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Read our A to Z guide of common moving home terms that will help you prepare for moving house.
This is the document that fixes the price and the completion date of the sale. Two copies are issued, one for the seller and one for the buyer. The contract is finalised at the time of exchange.
The rules that homeowners follow when making structural changes to their building. Consent must be obtained from the council for these changes. Once the works are complete a Building Regulation Completion Certificate should be obtained from the council.
The finish line AKA the day you get the keys! Solicitors can’t guarantee a time for completion but the day cannot be changed once contracts have Exchanged. The time depends on the banks and the length of the Chain.
These are fees that are payable to a third party, via your solicitor, as part of the conveyancing process. These fees include fees for your Searches or fees payable to the Land Registry to download Title Deeds or register your ownership.
This is the amount of money that comes out of your pocket when buying. This is worked out by deducting the outstanding mortgage from the house value. The amount left, if you have no other loans secured against your house, will belong to you. This is the Equity.
Your property will either be Freehold or Leasehold. If it is freehold, you own the house, the land it is built on and the airspace above it. Most houses are freehold. Very rarely will a flat be freehold.
...and we have another F for First Time Buyers. Buying your first home can be a daunting experience. Click here to read a guide for first time buyers from the Legal Ombudsman.
If you are buying a flat or your house is Leasehold then you may have to pay an annual fee to the Freeholder (aka the Landlord). This fee can vary depending on how old the property is or where in the country it is. It can range from £100 to £500. The fee can be higher but it is unusual.
A report produced by a building surveyor that assesses the condition of a property. The seller does not have to disclose any details about the condition of the property so you should have a survey carried out to check for potential issues. A Structural Survey is a more advanced report.
If there is a crack in your wall, you will put filler in to smooth over the gap. This is what indemnity insurance does when there is a problem with the property. If it is not possible or financially viable to fix the problem (known as a 'defect') then insurance is often a popular and quick way to deal with it.
One of two ways that two people can own a property. If you are joint tenants, as opposed to Tenants in Common, then you own 100% of the property together. If one person dies, the other will retain 100% of the property as the surviving owner.
Ramsdens Solicitors have been around for over 140 years so we have gathered a lot of knowledge within one company!
This search is property specific and is to check the council records for things like, whether the road is public or private, whether there are any plans to make changes to the road, whether any planning permission has been applied for (or not been applied for as the case may be).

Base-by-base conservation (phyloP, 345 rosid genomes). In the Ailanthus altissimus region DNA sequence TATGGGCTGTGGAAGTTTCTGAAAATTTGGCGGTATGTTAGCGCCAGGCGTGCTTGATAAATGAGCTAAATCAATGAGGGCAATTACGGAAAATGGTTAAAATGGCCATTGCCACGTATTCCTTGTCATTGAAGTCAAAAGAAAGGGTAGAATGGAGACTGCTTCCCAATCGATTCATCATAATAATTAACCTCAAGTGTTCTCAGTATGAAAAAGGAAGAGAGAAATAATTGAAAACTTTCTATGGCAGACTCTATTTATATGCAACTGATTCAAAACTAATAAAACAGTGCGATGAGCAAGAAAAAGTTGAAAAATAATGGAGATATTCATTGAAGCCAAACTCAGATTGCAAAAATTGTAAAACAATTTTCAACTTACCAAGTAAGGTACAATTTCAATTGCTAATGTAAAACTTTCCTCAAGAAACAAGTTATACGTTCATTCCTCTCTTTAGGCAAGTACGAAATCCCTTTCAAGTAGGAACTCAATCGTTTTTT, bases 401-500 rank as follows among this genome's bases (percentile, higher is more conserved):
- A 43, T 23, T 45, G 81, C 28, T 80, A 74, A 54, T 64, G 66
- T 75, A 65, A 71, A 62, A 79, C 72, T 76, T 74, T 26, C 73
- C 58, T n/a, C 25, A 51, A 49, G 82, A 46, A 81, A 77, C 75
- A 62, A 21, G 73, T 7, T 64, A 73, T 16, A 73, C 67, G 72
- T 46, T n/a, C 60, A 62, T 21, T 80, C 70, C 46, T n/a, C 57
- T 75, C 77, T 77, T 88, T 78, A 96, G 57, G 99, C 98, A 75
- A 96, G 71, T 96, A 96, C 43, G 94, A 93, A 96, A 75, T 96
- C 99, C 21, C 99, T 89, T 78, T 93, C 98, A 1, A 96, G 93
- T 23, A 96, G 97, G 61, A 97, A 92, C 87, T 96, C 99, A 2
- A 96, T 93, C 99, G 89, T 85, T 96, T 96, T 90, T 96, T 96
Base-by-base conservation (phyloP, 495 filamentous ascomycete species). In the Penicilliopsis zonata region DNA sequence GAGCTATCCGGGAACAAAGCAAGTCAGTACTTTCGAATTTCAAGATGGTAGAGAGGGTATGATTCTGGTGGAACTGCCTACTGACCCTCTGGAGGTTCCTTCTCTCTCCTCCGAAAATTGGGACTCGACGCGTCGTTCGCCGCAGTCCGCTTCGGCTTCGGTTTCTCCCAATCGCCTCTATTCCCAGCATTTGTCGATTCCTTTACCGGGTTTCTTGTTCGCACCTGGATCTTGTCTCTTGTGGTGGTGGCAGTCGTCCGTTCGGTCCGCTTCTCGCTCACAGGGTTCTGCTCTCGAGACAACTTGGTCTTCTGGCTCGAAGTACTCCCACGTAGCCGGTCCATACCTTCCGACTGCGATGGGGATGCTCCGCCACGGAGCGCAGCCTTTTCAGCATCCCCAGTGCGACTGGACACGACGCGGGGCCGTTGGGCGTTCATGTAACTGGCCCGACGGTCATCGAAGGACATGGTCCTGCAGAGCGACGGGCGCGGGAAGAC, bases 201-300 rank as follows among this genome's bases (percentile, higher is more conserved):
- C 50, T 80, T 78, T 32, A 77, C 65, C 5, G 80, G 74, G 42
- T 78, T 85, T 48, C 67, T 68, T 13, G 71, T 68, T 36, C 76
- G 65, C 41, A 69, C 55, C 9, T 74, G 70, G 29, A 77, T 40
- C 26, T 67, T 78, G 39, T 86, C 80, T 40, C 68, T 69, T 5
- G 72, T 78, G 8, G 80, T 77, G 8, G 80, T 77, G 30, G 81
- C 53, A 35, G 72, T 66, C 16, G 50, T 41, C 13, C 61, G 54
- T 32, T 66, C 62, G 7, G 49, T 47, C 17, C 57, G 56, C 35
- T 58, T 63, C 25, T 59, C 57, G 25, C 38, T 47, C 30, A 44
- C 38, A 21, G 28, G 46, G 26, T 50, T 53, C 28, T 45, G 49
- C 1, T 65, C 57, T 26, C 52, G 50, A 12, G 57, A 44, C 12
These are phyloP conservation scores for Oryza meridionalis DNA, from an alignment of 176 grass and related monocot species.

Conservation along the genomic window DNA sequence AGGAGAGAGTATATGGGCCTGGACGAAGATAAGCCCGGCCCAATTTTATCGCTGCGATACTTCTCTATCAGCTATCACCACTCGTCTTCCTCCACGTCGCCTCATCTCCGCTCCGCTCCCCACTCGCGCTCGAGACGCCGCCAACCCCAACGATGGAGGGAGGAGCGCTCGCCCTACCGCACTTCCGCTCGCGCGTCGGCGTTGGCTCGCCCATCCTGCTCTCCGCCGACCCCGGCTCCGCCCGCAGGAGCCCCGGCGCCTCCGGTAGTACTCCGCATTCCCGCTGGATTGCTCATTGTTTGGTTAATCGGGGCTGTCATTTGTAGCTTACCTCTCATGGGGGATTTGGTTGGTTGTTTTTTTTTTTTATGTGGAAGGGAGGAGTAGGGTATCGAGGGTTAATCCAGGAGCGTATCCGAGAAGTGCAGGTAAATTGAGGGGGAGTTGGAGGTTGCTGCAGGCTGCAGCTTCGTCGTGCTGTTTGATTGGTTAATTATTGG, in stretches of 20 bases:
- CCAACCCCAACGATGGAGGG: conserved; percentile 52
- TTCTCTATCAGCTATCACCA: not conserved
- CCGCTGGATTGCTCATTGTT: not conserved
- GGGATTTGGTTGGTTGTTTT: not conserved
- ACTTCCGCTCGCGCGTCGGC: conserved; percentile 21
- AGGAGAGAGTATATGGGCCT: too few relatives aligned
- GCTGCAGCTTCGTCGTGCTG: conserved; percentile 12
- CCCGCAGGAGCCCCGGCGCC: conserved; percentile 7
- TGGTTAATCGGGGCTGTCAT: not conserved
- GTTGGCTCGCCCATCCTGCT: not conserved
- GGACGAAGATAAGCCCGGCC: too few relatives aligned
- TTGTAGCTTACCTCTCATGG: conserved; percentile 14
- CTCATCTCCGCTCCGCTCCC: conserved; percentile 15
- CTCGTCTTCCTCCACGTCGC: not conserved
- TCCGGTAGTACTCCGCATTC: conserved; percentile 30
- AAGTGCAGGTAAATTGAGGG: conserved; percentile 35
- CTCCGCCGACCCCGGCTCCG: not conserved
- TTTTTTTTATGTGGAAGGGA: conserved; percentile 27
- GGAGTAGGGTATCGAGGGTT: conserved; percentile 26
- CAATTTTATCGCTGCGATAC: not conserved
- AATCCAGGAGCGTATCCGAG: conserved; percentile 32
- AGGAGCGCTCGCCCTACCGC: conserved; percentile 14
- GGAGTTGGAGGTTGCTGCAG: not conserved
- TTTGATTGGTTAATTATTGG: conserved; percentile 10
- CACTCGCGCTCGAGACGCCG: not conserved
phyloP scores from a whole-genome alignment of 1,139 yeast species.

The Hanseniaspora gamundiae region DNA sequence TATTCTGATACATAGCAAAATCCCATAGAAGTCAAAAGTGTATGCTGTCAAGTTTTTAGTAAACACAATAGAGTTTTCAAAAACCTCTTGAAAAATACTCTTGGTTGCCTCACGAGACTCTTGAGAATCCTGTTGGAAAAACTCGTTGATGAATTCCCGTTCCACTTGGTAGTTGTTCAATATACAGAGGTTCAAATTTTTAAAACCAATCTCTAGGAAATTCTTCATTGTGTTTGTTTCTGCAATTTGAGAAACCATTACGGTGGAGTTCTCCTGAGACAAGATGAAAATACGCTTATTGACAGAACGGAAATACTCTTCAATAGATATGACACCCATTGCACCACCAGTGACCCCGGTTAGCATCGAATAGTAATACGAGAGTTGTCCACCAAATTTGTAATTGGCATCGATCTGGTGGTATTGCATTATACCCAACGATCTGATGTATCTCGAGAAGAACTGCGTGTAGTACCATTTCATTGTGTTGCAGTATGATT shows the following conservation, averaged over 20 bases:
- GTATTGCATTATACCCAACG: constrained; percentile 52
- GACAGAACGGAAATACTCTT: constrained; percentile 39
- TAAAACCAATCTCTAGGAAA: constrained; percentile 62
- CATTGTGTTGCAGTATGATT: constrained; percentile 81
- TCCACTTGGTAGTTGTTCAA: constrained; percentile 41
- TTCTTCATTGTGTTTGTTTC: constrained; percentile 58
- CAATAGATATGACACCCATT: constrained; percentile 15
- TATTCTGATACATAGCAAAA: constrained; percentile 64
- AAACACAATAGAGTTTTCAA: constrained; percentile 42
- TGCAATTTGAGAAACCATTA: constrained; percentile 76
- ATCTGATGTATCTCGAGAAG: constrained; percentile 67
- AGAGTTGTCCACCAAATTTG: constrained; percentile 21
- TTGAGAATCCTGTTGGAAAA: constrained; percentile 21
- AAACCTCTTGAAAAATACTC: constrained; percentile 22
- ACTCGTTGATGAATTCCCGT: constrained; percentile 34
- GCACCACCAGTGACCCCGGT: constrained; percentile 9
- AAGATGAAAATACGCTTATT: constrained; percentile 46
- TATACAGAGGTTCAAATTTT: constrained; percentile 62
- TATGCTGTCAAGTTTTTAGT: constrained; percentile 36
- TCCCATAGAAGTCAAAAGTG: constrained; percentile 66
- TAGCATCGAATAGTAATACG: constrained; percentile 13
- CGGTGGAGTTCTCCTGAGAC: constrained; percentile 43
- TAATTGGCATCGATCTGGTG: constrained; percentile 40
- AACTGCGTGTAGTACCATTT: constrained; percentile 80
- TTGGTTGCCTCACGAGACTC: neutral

A loan taken out to buy a house. You will sign a Mortgage Deed before Completion which is recorded at the Land Registry. You cannot sell your house without repaying the mortgage from the sale proceeds.
The unfortunate position of when your house is worth less than the amount you owe for your mortgage.
The print out from the Land Registry showing the records of an individual property, including who owns it; what price was paid for it; whether there is a mortgage and any Covenants or Rights affecting it. The modern day title deeds.
A questionnaire to be completed by the seller which provides essential information about the property.
(OK we cheated a bit) EnQuiries are raised by the buyer’s solicitors after the contract papers have been checked. Enquiries may ask the seller for additional documents or to check that the seller has complied with the Covenants.
We are the Law Society Excellence in Conveyancing Award Winners and #CQS accredited! You are in safe hands with us!
('SDLT') Is a land tax payable, by a buyer, on all land sales over £125k. You will pay this to your solicitor before completion & they will pay it to HMRC for you.
The form that transfers the property from the seller to the buyer. This is registered at the Land Registry.
This is land that has not been registered at the Land Registry yet. To prove ownership you must have the Title Deeds that name you as the current owner along with the historic bundle of documents relating to the property.
This is the professional assessment of how much the property is worth. Mortgage lender's will carry out their own independent valuation whilst assessing whether or not to give you a mortgage.
This is a search at the water authority to establish whether or not the property is connected to the mains, surface & foul water drainage and water systems. It will also determine whether there are any public sewers running under the property, that the water authority may need to access. If you have a mortgage this search is compulsory.
Yippee from this stage the completion date is fixed. It is the point of no return. If you exchange contracts and change your mind or can't complete, you may be sued for breach of contract. As a buyer you could lose your Deposit!
Buying or selling a property is a big deal and a big investment. You need to make sure you are comfortable with the process and are happy to proceed. At Ramdens we put you first!
OK so Zebra is not a conveyancing term. There is no Z in conveyancing so we challenge you to tweet us a picture of anything Zebra related that you encounter during your conveyancing process with us - say hi @ramsdensconvey.